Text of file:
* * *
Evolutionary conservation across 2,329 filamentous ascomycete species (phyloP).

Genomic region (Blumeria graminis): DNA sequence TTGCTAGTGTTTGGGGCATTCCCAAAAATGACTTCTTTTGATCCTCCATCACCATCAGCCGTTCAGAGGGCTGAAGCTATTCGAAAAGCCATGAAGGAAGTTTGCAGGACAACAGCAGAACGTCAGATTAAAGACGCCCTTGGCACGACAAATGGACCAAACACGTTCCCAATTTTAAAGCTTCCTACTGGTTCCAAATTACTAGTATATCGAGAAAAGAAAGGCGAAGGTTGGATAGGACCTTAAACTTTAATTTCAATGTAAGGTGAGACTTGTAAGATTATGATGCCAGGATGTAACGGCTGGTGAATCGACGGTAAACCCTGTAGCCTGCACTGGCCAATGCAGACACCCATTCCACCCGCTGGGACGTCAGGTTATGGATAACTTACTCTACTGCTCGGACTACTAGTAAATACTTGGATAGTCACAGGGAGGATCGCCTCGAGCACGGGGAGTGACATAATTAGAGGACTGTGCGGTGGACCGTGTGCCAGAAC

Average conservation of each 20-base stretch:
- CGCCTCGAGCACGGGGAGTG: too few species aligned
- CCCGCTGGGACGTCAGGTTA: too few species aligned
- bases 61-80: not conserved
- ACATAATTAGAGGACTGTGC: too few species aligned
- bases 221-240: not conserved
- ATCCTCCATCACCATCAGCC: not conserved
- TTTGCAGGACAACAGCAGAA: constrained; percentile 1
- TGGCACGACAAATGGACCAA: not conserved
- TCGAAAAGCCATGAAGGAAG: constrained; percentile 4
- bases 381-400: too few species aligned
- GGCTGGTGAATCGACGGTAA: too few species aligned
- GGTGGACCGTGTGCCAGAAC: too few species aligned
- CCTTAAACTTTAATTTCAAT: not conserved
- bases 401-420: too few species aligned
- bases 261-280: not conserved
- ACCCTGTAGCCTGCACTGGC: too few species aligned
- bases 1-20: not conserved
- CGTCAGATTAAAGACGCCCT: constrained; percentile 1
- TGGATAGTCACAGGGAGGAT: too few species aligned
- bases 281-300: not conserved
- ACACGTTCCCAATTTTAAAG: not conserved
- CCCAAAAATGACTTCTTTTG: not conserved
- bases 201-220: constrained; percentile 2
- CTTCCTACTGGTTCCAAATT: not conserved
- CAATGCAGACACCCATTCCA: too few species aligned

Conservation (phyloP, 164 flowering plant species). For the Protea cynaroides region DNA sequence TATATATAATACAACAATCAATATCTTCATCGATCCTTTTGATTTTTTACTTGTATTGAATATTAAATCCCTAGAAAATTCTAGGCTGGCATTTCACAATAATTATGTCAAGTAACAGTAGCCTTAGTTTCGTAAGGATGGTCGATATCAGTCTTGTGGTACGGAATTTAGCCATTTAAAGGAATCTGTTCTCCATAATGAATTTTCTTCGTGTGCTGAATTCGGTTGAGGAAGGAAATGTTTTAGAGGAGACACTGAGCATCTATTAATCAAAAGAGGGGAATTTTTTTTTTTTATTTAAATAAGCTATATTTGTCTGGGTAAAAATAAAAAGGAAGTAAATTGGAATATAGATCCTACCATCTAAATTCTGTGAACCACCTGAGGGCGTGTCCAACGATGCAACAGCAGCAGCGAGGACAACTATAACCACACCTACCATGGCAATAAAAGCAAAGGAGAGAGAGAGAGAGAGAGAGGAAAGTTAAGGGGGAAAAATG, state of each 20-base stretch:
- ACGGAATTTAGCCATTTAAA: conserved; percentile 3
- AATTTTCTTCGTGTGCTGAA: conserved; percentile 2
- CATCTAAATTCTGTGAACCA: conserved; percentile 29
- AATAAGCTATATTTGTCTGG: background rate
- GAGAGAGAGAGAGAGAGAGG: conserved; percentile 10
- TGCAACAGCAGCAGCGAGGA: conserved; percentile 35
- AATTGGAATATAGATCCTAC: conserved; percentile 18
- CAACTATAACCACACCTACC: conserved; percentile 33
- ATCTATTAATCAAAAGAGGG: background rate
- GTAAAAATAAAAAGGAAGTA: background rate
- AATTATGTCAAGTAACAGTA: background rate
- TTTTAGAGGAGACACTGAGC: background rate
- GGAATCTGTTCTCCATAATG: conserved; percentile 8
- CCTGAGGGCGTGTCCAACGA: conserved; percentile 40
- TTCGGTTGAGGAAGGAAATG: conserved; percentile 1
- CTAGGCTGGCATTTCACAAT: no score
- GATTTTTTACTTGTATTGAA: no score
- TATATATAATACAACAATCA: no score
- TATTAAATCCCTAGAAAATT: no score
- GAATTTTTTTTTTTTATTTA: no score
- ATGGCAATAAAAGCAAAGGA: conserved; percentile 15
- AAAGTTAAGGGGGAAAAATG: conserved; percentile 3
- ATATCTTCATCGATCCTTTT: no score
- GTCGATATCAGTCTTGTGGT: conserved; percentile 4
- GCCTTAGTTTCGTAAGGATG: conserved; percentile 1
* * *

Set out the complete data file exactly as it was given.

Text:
Evolutionary conservation across 2,329 filamentous ascomycete species (phyloP).

Genomic region (Blumeria graminis): DNA sequence TTGCTAGTGTTTGGGGCATTCCCAAAAATGACTTCTTTTGATCCTCCATCACCATCAGCCGTTCAGAGGGCTGAAGCTATTCGAAAAGCCATGAAGGAAGTTTGCAGGACAACAGCAGAACGTCAGATTAAAGACGCCCTTGGCACGACAAATGGACCAAACACGTTCCCAATTTTAAAGCTTCCTACTGGTTCCAAATTACTAGTATATCGAGAAAAGAAAGGCGAAGGTTGGATAGGACCTTAAACTTTAATTTCAATGTAAGGTGAGACTTGTAAGATTATGATGCCAGGATGTAACGGCTGGTGAATCGACGGTAAACCCTGTAGCCTGCACTGGCCAATGCAGACACCCATTCCACCCGCTGGGACGTCAGGTTATGGATAACTTACTCTACTGCTCGGACTACTAGTAAATACTTGGATAGTCACAGGGAGGATCGCCTCGAGCACGGGGAGTGACATAATTAGAGGACTGTGCGGTGGACCGTGTGCCAGAAC

Average conservation of each 20-base stretch:
- CGCCTCGAGCACGGGGAGTG: too few species aligned
- CCCGCTGGGACGTCAGGTTA: too few species aligned
- bases 61-80: not conserved
- ACATAATTAGAGGACTGTGC: too few species aligned
- bases 221-240: not conserved
- ATCCTCCATCACCATCAGCC: not conserved
- TTTGCAGGACAACAGCAGAA: constrained; percentile 1
- TGGCACGACAAATGGACCAA: not conserved
- TCGAAAAGCCATGAAGGAAG: constrained; percentile 4
- bases 381-400: too few species aligned
- GGCTGGTGAATCGACGGTAA: too few species aligned
- GGTGGACCGTGTGCCAGAAC: too few species aligned
- CCTTAAACTTTAATTTCAAT: not conserved
- bases 401-420: too few species aligned
- bases 261-280: not conserved
- ACCCTGTAGCCTGCACTGGC: too few species aligned
- bases 1-20: not conserved
- CGTCAGATTAAAGACGCCCT: constrained; percentile 1
- TGGATAGTCACAGGGAGGAT: too few species aligned
- bases 281-300: not conserved
- ACACGTTCCCAATTTTAAAG: not conserved
- CCCAAAAATGACTTCTTTTG: not conserved
- bases 201-220: constrained; percentile 2
- CTTCCTACTGGTTCCAAATT: not conserved
- CAATGCAGACACCCATTCCA: too few species aligned

Conservation (phyloP, 164 flowering plant species). For the Protea cynaroides region DNA sequence TATATATAATACAACAATCAATATCTTCATCGATCCTTTTGATTTTTTACTTGTATTGAATATTAAATCCCTAGAAAATTCTAGGCTGGCATTTCACAATAATTATGTCAAGTAACAGTAGCCTTAGTTTCGTAAGGATGGTCGATATCAGTCTTGTGGTACGGAATTTAGCCATTTAAAGGAATCTGTTCTCCATAATGAATTTTCTTCGTGTGCTGAATTCGGTTGAGGAAGGAAATGTTTTAGAGGAGACACTGAGCATCTATTAATCAAAAGAGGGGAATTTTTTTTTTTTATTTAAATAAGCTATATTTGTCTGGGTAAAAATAAAAAGGAAGTAAATTGGAATATAGATCCTACCATCTAAATTCTGTGAACCACCTGAGGGCGTGTCCAACGATGCAACAGCAGCAGCGAGGACAACTATAACCACACCTACCATGGCAATAAAAGCAAAGGAGAGAGAGAGAGAGAGAGAGGAAAGTTAAGGGGGAAAAATG, state of each 20-base stretch:
- ACGGAATTTAGCCATTTAAA: conserved; percentile 3
- AATTTTCTTCGTGTGCTGAA: conserved; percentile 2
- CATCTAAATTCTGTGAACCA: conserved; percentile 29
- AATAAGCTATATTTGTCTGG: background rate
- GAGAGAGAGAGAGAGAGAGG: conserved; percentile 10
- TGCAACAGCAGCAGCGAGGA: conserved; percentile 35
- AATTGGAATATAGATCCTAC: conserved; percentile 18
- CAACTATAACCACACCTACC: conserved; percentile 33
- ATCTATTAATCAAAAGAGGG: background rate
- GTAAAAATAAAAAGGAAGTA: background rate
- AATTATGTCAAGTAACAGTA: background rate
- TTTTAGAGGAGACACTGAGC: background rate
- GGAATCTGTTCTCCATAATG: conserved; percentile 8
- CCTGAGGGCGTGTCCAACGA: conserved; percentile 40
- TTCGGTTGAGGAAGGAAATG: conserved; percentile 1
- CTAGGCTGGCATTTCACAAT: no score
- GATTTTTTACTTGTATTGAA: no score
- TATATATAATACAACAATCA: no score
- TATTAAATCCCTAGAAAATT: no score
- GAATTTTTTTTTTTTATTTA: no score
- ATGGCAATAAAAGCAAAGGA: conserved; percentile 15
- AAAGTTAAGGGGGAAAAATG: conserved; percentile 3
- ATATCTTCATCGATCCTTTT: no score
- GTCGATATCAGTCTTGTGGT: conserved; percentile 4
- GCCTTAGTTTCGTAAGGATG: conserved; percentile 1